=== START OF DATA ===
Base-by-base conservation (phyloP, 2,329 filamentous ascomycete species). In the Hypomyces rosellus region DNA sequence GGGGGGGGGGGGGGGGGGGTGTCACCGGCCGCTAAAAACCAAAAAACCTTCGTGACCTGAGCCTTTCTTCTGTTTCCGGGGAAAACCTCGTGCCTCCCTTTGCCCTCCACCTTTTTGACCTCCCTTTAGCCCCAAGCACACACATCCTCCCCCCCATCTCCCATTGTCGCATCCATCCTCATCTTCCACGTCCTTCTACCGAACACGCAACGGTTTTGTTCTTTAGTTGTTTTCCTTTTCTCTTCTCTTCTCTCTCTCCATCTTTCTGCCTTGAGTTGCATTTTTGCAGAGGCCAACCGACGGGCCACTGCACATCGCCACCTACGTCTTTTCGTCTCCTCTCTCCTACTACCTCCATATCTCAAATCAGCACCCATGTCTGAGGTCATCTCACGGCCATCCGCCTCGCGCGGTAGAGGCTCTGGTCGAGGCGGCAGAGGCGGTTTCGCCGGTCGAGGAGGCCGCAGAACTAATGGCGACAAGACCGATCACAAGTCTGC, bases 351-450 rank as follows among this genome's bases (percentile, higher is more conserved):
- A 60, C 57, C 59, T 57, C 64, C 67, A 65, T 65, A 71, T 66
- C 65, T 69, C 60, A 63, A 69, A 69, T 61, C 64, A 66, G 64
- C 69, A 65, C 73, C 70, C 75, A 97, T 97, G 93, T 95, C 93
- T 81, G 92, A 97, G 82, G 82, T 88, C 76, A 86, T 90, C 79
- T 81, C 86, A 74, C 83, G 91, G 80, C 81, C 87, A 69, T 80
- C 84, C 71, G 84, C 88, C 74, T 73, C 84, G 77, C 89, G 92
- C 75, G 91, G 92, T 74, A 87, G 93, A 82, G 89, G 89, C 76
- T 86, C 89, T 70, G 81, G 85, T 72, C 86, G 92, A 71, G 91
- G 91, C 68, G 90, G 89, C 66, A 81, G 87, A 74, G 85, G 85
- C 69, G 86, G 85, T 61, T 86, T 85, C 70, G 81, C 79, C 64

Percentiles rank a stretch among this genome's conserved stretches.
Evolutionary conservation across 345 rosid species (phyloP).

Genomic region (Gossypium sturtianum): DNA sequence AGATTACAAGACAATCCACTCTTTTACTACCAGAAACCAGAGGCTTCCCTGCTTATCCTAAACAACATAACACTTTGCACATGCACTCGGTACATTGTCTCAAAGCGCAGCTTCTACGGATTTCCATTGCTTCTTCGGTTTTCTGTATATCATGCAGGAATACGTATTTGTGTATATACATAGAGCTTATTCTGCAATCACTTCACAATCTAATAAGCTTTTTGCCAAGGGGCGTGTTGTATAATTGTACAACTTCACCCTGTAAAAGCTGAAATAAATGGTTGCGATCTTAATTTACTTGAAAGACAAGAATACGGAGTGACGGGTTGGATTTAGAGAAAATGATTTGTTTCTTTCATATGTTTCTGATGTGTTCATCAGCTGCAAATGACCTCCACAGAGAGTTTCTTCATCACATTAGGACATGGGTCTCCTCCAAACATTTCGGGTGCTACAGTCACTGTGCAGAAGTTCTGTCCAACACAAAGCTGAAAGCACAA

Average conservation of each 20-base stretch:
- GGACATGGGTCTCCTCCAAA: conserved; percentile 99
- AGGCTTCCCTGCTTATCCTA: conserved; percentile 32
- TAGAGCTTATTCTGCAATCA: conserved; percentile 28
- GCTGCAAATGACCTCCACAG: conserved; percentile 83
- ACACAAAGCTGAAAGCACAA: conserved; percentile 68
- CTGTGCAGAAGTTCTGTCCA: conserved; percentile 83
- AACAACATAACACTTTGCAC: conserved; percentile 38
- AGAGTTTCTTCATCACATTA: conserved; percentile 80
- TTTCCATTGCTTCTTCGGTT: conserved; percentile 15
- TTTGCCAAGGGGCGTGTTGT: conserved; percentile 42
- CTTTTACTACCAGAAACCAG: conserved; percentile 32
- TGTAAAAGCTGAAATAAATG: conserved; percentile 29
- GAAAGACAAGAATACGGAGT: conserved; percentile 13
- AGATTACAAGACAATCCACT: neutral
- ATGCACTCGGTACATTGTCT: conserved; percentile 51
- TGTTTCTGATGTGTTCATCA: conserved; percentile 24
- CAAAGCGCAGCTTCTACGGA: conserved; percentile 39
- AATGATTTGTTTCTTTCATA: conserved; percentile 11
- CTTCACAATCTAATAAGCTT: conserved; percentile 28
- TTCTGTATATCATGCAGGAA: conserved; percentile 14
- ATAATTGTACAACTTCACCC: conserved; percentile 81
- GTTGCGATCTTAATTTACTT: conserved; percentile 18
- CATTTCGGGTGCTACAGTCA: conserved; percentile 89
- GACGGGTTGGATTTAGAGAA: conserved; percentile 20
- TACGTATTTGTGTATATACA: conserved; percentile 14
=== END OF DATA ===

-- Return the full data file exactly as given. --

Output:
Base-by-base conservation (phyloP, 2,329 filamentous ascomycete species). In the Hypomyces rosellus region DNA sequence GGGGGGGGGGGGGGGGGGGTGTCACCGGCCGCTAAAAACCAAAAAACCTTCGTGACCTGAGCCTTTCTTCTGTTTCCGGGGAAAACCTCGTGCCTCCCTTTGCCCTCCACCTTTTTGACCTCCCTTTAGCCCCAAGCACACACATCCTCCCCCCCATCTCCCATTGTCGCATCCATCCTCATCTTCCACGTCCTTCTACCGAACACGCAACGGTTTTGTTCTTTAGTTGTTTTCCTTTTCTCTTCTCTTCTCTCTCTCCATCTTTCTGCCTTGAGTTGCATTTTTGCAGAGGCCAACCGACGGGCCACTGCACATCGCCACCTACGTCTTTTCGTCTCCTCTCTCCTACTACCTCCATATCTCAAATCAGCACCCATGTCTGAGGTCATCTCACGGCCATCCGCCTCGCGCGGTAGAGGCTCTGGTCGAGGCGGCAGAGGCGGTTTCGCCGGTCGAGGAGGCCGCAGAACTAATGGCGACAAGACCGATCACAAGTCTGC, bases 351-450 rank as follows among this genome's bases (percentile, higher is more conserved):
- A 60, C 57, C 59, T 57, C 64, C 67, A 65, T 65, A 71, T 66
- C 65, T 69, C 60, A 63, A 69, A 69, T 61, C 64, A 66, G 64
- C 69, A 65, C 73, C 70, C 75, A 97, T 97, G 93, T 95, C 93
- T 81, G 92, A 97, G 82, G 82, T 88, C 76, A 86, T 90, C 79
- T 81, C 86, A 74, C 83, G 91, G 80, C 81, C 87, A 69, T 80
- C 84, C 71, G 84, C 88, C 74, T 73, C 84, G 77, C 89, G 92
- C 75, G 91, G 92, T 74, A 87, G 93, A 82, G 89, G 89, C 76
- T 86, C 89, T 70, G 81, G 85, T 72, C 86, G 92, A 71, G 91
- G 91, C 68, G 90, G 89, C 66, A 81, G 87, A 74, G 85, G 85
- C 69, G 86, G 85, T 61, T 86, T 85, C 70, G 81, C 79, C 64

Percentiles rank a stretch among this genome's conserved stretches.
Evolutionary conservation across 345 rosid species (phyloP).

Genomic region (Gossypium sturtianum): DNA sequence AGATTACAAGACAATCCACTCTTTTACTACCAGAAACCAGAGGCTTCCCTGCTTATCCTAAACAACATAACACTTTGCACATGCACTCGGTACATTGTCTCAAAGCGCAGCTTCTACGGATTTCCATTGCTTCTTCGGTTTTCTGTATATCATGCAGGAATACGTATTTGTGTATATACATAGAGCTTATTCTGCAATCACTTCACAATCTAATAAGCTTTTTGCCAAGGGGCGTGTTGTATAATTGTACAACTTCACCCTGTAAAAGCTGAAATAAATGGTTGCGATCTTAATTTACTTGAAAGACAAGAATACGGAGTGACGGGTTGGATTTAGAGAAAATGATTTGTTTCTTTCATATGTTTCTGATGTGTTCATCAGCTGCAAATGACCTCCACAGAGAGTTTCTTCATCACATTAGGACATGGGTCTCCTCCAAACATTTCGGGTGCTACAGTCACTGTGCAGAAGTTCTGTCCAACACAAAGCTGAAAGCACAA

Average conservation of each 20-base stretch:
- GGACATGGGTCTCCTCCAAA: conserved; percentile 99
- AGGCTTCCCTGCTTATCCTA: conserved; percentile 32
- TAGAGCTTATTCTGCAATCA: conserved; percentile 28
- GCTGCAAATGACCTCCACAG: conserved; percentile 83
- ACACAAAGCTGAAAGCACAA: conserved; percentile 68
- CTGTGCAGAAGTTCTGTCCA: conserved; percentile 83
- AACAACATAACACTTTGCAC: conserved; percentile 38
- AGAGTTTCTTCATCACATTA: conserved; percentile 80
- TTTCCATTGCTTCTTCGGTT: conserved; percentile 15
- TTTGCCAAGGGGCGTGTTGT: conserved; percentile 42
- CTTTTACTACCAGAAACCAG: conserved; percentile 32
- TGTAAAAGCTGAAATAAATG: conserved; percentile 29
- GAAAGACAAGAATACGGAGT: conserved; percentile 13
- AGATTACAAGACAATCCACT: neutral
- ATGCACTCGGTACATTGTCT: conserved; percentile 51
- TGTTTCTGATGTGTTCATCA: conserved; percentile 24
- CAAAGCGCAGCTTCTACGGA: conserved; percentile 39
- AATGATTTGTTTCTTTCATA: conserved; percentile 11
- CTTCACAATCTAATAAGCTT: conserved; percentile 28
- TTCTGTATATCATGCAGGAA: conserved; percentile 14
- ATAATTGTACAACTTCACCC: conserved; percentile 81
- GTTGCGATCTTAATTTACTT: conserved; percentile 18
- CATTTCGGGTGCTACAGTCA: conserved; percentile 89
- GACGGGTTGGATTTAGAGAA: conserved; percentile 20
- TACGTATTTGTGTATATACA: conserved; percentile 14